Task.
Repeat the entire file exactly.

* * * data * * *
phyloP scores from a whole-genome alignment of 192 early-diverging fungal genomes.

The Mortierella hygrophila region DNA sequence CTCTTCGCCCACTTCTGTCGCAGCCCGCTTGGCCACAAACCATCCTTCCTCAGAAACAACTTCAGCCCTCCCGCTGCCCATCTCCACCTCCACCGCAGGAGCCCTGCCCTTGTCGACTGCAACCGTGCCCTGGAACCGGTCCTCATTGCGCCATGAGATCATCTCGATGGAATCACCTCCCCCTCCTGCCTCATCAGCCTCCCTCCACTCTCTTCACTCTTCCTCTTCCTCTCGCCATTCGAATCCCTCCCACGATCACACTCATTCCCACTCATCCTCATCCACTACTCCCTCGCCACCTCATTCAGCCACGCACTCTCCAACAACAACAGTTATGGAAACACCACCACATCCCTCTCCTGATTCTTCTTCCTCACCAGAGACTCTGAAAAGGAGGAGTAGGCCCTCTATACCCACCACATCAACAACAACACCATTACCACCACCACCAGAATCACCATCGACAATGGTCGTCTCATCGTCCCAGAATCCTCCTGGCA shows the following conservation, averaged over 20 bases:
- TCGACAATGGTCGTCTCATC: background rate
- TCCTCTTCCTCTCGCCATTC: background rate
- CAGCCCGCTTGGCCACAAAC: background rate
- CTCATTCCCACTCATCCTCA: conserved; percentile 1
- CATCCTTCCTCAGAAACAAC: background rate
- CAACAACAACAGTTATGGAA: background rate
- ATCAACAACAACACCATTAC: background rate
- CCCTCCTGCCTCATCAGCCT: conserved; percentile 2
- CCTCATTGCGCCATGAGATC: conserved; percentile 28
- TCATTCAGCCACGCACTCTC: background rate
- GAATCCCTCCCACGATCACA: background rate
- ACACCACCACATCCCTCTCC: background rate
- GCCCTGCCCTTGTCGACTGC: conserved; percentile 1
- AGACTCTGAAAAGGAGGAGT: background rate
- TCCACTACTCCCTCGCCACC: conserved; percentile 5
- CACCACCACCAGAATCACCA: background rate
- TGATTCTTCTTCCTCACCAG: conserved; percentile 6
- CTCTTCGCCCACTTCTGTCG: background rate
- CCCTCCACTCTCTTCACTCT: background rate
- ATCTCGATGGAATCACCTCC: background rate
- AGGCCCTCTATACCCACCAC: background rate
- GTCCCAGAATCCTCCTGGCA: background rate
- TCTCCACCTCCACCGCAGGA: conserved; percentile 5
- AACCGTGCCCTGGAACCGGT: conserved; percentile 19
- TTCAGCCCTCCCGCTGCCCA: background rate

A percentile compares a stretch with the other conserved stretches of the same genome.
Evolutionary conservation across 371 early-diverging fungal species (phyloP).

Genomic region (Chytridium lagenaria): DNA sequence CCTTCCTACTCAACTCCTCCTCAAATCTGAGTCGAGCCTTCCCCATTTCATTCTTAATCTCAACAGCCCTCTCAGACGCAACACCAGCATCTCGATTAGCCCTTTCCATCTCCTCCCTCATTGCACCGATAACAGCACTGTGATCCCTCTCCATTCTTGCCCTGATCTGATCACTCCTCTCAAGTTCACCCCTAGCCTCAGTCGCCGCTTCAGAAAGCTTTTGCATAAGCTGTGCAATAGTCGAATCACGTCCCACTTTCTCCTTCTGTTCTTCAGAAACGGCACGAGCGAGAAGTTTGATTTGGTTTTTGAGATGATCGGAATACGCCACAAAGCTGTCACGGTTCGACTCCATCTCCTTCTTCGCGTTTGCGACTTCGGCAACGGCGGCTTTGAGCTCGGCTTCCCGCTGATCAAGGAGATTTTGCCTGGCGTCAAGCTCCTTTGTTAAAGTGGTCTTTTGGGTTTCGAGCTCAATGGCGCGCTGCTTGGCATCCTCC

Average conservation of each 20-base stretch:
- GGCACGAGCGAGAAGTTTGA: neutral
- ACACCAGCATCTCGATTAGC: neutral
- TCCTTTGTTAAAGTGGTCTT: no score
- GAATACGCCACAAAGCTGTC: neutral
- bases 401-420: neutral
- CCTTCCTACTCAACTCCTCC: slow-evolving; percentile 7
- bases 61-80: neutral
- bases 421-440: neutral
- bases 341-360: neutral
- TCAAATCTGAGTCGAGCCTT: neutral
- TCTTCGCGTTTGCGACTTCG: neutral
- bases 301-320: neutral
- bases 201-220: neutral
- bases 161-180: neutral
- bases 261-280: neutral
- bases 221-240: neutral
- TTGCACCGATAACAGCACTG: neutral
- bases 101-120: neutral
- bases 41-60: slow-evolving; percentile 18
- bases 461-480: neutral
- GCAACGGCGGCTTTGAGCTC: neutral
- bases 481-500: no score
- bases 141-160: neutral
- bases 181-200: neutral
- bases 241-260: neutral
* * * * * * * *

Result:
phyloP scores from a whole-genome alignment of 192 early-diverging fungal genomes.

The Mortierella hygrophila region DNA sequence CTCTTCGCCCACTTCTGTCGCAGCCCGCTTGGCCACAAACCATCCTTCCTCAGAAACAACTTCAGCCCTCCCGCTGCCCATCTCCACCTCCACCGCAGGAGCCCTGCCCTTGTCGACTGCAACCGTGCCCTGGAACCGGTCCTCATTGCGCCATGAGATCATCTCGATGGAATCACCTCCCCCTCCTGCCTCATCAGCCTCCCTCCACTCTCTTCACTCTTCCTCTTCCTCTCGCCATTCGAATCCCTCCCACGATCACACTCATTCCCACTCATCCTCATCCACTACTCCCTCGCCACCTCATTCAGCCACGCACTCTCCAACAACAACAGTTATGGAAACACCACCACATCCCTCTCCTGATTCTTCTTCCTCACCAGAGACTCTGAAAAGGAGGAGTAGGCCCTCTATACCCACCACATCAACAACAACACCATTACCACCACCACCAGAATCACCATCGACAATGGTCGTCTCATCGTCCCAGAATCCTCCTGGCA shows the following conservation, averaged over 20 bases:
- TCGACAATGGTCGTCTCATC: background rate
- TCCTCTTCCTCTCGCCATTC: background rate
- CAGCCCGCTTGGCCACAAAC: background rate
- CTCATTCCCACTCATCCTCA: conserved; percentile 1
- CATCCTTCCTCAGAAACAAC: background rate
- CAACAACAACAGTTATGGAA: background rate
- ATCAACAACAACACCATTAC: background rate
- CCCTCCTGCCTCATCAGCCT: conserved; percentile 2
- CCTCATTGCGCCATGAGATC: conserved; percentile 28
- TCATTCAGCCACGCACTCTC: background rate
- GAATCCCTCCCACGATCACA: background rate
- ACACCACCACATCCCTCTCC: background rate
- GCCCTGCCCTTGTCGACTGC: conserved; percentile 1
- AGACTCTGAAAAGGAGGAGT: background rate
- TCCACTACTCCCTCGCCACC: conserved; percentile 5
- CACCACCACCAGAATCACCA: background rate
- TGATTCTTCTTCCTCACCAG: conserved; percentile 6
- CTCTTCGCCCACTTCTGTCG: background rate
- CCCTCCACTCTCTTCACTCT: background rate
- ATCTCGATGGAATCACCTCC: background rate
- AGGCCCTCTATACCCACCAC: background rate
- GTCCCAGAATCCTCCTGGCA: background rate
- TCTCCACCTCCACCGCAGGA: conserved; percentile 5
- AACCGTGCCCTGGAACCGGT: conserved; percentile 19
- TTCAGCCCTCCCGCTGCCCA: background rate

A percentile compares a stretch with the other conserved stretches of the same genome.
Evolutionary conservation across 371 early-diverging fungal species (phyloP).

Genomic region (Chytridium lagenaria): DNA sequence CCTTCCTACTCAACTCCTCCTCAAATCTGAGTCGAGCCTTCCCCATTTCATTCTTAATCTCAACAGCCCTCTCAGACGCAACACCAGCATCTCGATTAGCCCTTTCCATCTCCTCCCTCATTGCACCGATAACAGCACTGTGATCCCTCTCCATTCTTGCCCTGATCTGATCACTCCTCTCAAGTTCACCCCTAGCCTCAGTCGCCGCTTCAGAAAGCTTTTGCATAAGCTGTGCAATAGTCGAATCACGTCCCACTTTCTCCTTCTGTTCTTCAGAAACGGCACGAGCGAGAAGTTTGATTTGGTTTTTGAGATGATCGGAATACGCCACAAAGCTGTCACGGTTCGACTCCATCTCCTTCTTCGCGTTTGCGACTTCGGCAACGGCGGCTTTGAGCTCGGCTTCCCGCTGATCAAGGAGATTTTGCCTGGCGTCAAGCTCCTTTGTTAAAGTGGTCTTTTGGGTTTCGAGCTCAATGGCGCGCTGCTTGGCATCCTCC

Average conservation of each 20-base stretch:
- GGCACGAGCGAGAAGTTTGA: neutral
- ACACCAGCATCTCGATTAGC: neutral
- TCCTTTGTTAAAGTGGTCTT: no score
- GAATACGCCACAAAGCTGTC: neutral
- bases 401-420: neutral
- CCTTCCTACTCAACTCCTCC: slow-evolving; percentile 7
- bases 61-80: neutral
- bases 421-440: neutral
- bases 341-360: neutral
- TCAAATCTGAGTCGAGCCTT: neutral
- TCTTCGCGTTTGCGACTTCG: neutral
- bases 301-320: neutral
- bases 201-220: neutral
- bases 161-180: neutral
- bases 261-280: neutral
- bases 221-240: neutral
- TTGCACCGATAACAGCACTG: neutral
- bases 101-120: neutral
- bases 41-60: slow-evolving; percentile 18
- bases 461-480: neutral
- GCAACGGCGGCTTTGAGCTC: neutral
- bases 481-500: no score
- bases 141-160: neutral
- bases 181-200: neutral
- bases 241-260: neutral